US ambassador: It will take 6-7 years for UAE to get F-35 jets

Friedman appears to denounce critics of planned sale, which Israeli defense officials fear could harm Israel’s military edge, saying matter is being addressed by ‘professionals’

Judah Ari Gross is The Times of Israel's religions and Diaspora affairs correspondent.

US ambassador to Israel David Friedman during a visit in the Jewish settlement of Efrat, in Gush Etzion, February 20, 2020. (Gershon Elinson/Flash90)
US ambassador to Israel David Friedman during a visit in the Jewish settlement of Efrat, in Gush Etzion, February 20, 2020. (Gershon Elinson/Flash90)

US Ambassador to Israel David Friedman on Wednesday said it would likely take six to seven years before the United Arab Emirates receives the F-35 stealth fighter jet, under a contentious proposed arms sale that has raised concerns in Israel over its potential to damage the country’s military edge in the region.

“The Emiratis have been trying to get the F-35 for six or seven years. The delivery time is probably another six or seven years from now, if they got [approval to purchase the aircraft],” Friedman said in an interview during a Jerusalem Post newspaper conference.

Though not formally a part of a recently signed US-brokered normalization agreement between Israel and the UAE, the sale of the F-35s is widely seen as having been contingent upon Abu Dhabi’s acceptance of the deal with Jerusalem.

Under a 2008 law and a decades-older policy, the United States is prohibited from making arms sales to countries in the Middle East if the Pentagon determines that doing so would damage Israel’s so-called “Qualitative Military Edge.”

The US ambassador seemed to criticize Israeli officials who initially spoke out against or expressed hesitations about the proposed sale of the fifth-generation aircraft, a linchpin in Israel’s aerial superiority strategy. Though he was not explicitly named, this appeared to include Defense Minister Benny Gantz, who said last month that the proliferation of the advanced stealth fighter jet through the region was “not good for Israel.”

“It’s not in Israel’s interest to discuss what they’re afraid of or what they want or what they should get,” Friedman said.

Though Prime Minister Benjamin Netanyahu has repeatedly denied giving his approval for the F-35 sale, he appears to have at least been made aware of it in advance and not informed the Defense Ministry and military that the sale — until then regarded as indefinitely on hold — appeared to be going through.

Friedman criticized efforts to make the sale into a “political issue” and said the matter would be resolved by defense officials from both countries.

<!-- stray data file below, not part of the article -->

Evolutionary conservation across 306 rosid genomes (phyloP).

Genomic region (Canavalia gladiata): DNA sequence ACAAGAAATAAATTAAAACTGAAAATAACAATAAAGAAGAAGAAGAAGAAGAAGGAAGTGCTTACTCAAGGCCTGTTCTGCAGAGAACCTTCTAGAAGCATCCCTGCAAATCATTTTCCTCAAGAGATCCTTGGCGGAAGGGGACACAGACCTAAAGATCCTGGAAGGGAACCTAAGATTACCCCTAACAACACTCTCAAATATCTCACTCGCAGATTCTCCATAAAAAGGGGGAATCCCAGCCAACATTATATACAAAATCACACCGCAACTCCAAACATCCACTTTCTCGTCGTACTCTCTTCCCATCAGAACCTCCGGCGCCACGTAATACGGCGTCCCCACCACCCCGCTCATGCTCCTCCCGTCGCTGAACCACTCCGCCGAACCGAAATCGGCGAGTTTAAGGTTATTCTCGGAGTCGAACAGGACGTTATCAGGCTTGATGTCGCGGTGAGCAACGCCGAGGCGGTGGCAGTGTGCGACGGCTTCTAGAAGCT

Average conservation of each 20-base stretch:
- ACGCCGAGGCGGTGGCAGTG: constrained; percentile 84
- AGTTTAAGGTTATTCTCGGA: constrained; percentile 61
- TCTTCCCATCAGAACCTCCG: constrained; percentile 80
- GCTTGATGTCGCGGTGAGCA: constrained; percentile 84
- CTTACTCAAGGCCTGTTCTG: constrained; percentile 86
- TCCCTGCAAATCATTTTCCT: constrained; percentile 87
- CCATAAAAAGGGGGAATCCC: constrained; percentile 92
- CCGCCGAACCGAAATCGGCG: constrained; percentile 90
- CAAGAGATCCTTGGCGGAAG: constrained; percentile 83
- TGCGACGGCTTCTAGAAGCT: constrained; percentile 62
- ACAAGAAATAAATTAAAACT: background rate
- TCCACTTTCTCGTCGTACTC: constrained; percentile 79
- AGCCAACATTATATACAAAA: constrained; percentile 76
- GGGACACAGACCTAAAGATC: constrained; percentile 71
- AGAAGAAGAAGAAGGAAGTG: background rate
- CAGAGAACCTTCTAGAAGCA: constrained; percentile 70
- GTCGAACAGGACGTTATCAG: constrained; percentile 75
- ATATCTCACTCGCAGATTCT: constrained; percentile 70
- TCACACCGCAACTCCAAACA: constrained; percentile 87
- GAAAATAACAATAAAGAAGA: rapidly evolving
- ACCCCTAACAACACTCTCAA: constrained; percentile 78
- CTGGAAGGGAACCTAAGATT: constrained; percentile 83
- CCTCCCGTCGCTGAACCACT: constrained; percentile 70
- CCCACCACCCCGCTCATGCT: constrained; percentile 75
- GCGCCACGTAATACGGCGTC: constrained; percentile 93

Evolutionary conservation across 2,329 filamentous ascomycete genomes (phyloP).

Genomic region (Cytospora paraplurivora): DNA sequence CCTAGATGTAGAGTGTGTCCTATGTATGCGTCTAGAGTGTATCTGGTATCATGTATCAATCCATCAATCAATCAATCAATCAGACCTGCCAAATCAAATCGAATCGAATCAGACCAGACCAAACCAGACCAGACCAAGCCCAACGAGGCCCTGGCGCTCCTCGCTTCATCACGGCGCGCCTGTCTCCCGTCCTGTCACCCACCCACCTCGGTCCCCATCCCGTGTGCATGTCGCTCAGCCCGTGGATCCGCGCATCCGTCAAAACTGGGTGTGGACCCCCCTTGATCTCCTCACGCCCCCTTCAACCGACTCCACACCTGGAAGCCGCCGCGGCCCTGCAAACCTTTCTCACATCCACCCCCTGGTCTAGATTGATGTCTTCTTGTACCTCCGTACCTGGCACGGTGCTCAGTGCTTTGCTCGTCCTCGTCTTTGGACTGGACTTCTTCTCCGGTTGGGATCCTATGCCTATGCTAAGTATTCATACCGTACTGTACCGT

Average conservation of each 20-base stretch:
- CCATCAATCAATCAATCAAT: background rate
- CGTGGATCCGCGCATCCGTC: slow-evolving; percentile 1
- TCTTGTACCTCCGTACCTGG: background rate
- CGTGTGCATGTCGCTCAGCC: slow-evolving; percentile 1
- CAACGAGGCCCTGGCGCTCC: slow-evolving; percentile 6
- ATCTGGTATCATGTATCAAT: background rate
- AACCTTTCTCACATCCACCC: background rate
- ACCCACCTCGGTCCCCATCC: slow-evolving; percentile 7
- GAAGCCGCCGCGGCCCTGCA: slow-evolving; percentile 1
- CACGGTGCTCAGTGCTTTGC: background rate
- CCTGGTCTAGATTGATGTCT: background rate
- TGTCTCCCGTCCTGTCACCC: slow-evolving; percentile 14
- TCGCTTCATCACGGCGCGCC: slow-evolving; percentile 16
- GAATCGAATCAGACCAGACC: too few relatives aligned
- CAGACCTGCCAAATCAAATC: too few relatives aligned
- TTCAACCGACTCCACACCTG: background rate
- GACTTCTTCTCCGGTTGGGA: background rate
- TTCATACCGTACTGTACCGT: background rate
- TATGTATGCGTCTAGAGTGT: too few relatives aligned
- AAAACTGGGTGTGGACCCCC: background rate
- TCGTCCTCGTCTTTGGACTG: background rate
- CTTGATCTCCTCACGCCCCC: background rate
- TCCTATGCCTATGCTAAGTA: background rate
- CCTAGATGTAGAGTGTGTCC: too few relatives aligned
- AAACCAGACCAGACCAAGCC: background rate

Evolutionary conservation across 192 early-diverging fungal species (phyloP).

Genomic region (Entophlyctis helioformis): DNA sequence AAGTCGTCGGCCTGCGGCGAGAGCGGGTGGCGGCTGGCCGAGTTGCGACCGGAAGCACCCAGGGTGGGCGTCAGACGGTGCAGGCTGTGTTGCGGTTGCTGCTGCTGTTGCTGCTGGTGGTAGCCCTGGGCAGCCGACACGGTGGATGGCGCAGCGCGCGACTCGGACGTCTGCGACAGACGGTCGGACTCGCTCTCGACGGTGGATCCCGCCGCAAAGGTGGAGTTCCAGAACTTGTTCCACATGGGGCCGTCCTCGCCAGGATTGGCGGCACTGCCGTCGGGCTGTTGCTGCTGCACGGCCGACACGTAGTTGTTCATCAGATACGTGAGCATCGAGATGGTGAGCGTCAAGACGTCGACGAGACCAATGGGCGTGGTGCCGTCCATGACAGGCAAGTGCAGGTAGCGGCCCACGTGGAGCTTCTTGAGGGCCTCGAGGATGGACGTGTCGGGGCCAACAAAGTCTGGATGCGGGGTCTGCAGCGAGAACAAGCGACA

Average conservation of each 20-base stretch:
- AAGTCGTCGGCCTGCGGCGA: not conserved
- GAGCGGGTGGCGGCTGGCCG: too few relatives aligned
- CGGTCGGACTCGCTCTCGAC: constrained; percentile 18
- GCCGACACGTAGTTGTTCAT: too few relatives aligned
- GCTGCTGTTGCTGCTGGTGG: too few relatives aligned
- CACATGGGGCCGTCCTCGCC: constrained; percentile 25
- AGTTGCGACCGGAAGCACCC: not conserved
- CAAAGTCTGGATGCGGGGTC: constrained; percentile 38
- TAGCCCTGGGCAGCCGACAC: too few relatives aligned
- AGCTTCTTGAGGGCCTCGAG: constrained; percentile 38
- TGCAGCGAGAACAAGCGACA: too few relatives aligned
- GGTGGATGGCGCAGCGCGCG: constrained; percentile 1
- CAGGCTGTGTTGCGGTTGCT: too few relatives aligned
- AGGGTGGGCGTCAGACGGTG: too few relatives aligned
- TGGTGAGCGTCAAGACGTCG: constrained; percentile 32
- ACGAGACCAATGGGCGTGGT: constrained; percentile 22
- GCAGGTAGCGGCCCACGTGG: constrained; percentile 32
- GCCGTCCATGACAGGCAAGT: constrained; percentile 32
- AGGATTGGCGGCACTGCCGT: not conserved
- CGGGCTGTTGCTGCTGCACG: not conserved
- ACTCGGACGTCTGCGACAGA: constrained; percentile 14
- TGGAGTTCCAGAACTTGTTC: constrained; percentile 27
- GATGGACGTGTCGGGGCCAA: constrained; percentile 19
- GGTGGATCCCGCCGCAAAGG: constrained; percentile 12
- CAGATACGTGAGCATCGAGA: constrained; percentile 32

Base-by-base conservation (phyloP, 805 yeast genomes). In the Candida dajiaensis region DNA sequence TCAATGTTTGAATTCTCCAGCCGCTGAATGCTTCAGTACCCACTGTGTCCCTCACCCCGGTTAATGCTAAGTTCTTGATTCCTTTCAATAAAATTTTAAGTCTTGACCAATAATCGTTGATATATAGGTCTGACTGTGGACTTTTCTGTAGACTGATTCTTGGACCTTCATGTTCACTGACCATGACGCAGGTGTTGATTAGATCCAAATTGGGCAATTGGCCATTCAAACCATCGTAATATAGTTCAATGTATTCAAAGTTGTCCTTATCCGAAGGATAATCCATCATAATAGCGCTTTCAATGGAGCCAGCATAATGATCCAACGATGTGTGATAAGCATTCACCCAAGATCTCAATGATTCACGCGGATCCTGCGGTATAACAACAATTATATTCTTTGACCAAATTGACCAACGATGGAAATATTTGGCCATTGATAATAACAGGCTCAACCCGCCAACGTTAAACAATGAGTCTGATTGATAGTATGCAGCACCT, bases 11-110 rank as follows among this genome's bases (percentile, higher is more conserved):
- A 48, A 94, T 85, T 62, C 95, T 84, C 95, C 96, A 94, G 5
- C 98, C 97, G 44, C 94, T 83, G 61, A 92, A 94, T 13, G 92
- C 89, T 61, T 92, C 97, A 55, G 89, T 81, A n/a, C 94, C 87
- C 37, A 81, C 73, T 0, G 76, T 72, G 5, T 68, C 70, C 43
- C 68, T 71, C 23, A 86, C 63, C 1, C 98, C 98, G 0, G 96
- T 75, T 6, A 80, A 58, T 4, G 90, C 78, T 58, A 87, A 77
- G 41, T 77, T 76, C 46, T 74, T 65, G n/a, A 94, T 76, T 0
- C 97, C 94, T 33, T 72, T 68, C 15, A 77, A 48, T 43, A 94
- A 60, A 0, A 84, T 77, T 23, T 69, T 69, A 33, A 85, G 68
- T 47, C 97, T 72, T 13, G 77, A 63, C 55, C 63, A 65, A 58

“Israel has dealt with the QME behind the scenes, professionally, outside of politics, successfully for more than a decade. It’s going to continue to work that way,” he said.

On Tuesday, Gantz — who was kept out of the loop about the UAE normalization deal and the F-35 sale — met with his American counterpart Mark Esper and other defense officials to discuss ways of maintaining Israel’s advantage in the region.

“The professionals are engaged right now. Let them engage, let them continue to engage, and we’ll get to the right outcome,” Friedman said.

In some cases, weapons sales that would have threatened Israel’s QME were eventually allowed to go through provided the United States offset the potential harm by limiting the way the equipment could be used by the other country or by selling yet more powerful military technology to Israel. For example, under president Barack Obama, F-16 fighter jets were sold to Saudi Arabia under the condition that they could not be based within immediate range of Israel.

Friedman appeared to indicate such a deal would be reached in this case as well.

“There are so many ways to skin this cat,” he said.

According to a Reuters report Tuesday, the US is hoping to ink a deal to sell the stealth fighters to the UAE by December, but is also looking for ways to assuage Israel’s concerns that its security could be jeopardized by the sale of the advanced jets.

The report claimed one measure under review was supplying Israel with technology to identify the Emirati jets, so the stealth craft cannot evade its radars.

Gantz met with Esper and other senior US officials during his visit to Washington on Tuesday, a week after Israel normalized relations with the UAE and Bahrain at a White House ceremony. Gantz did not travel to the US for the signing of the accords.

“The defense relationship between the United States and Israel has never been stronger: We intend to keep it that way,” Esper told Gantz, according to the Pentagon.

He added that “a cornerstone of our defense relationship is preserving Israel’s qualitative military edge in the region.”

Gantz and Esper “discussed the importance of ensuring Israel’s military edge and the avenues to maintain it and reviewed additional regional opportunities and potential defense collaborations,” the Israeli Defense Ministry said in a statement.

The defense minister also discussed the sale of the planes with senior US presidential adviser Jared Kushner, a key architect of the normalization deals with the UAE and Bahrain.

Gantz and Kushner discussed “furthering additional accords as an instrument for ensuring regional stability and protecting Israel’s security, while maintaining Israel’s qualitative edge throughout the process,” the Defense Ministry said in a statement.

There was no comment on the meeting from the White House.

Times of Israel staff contributed to this report.

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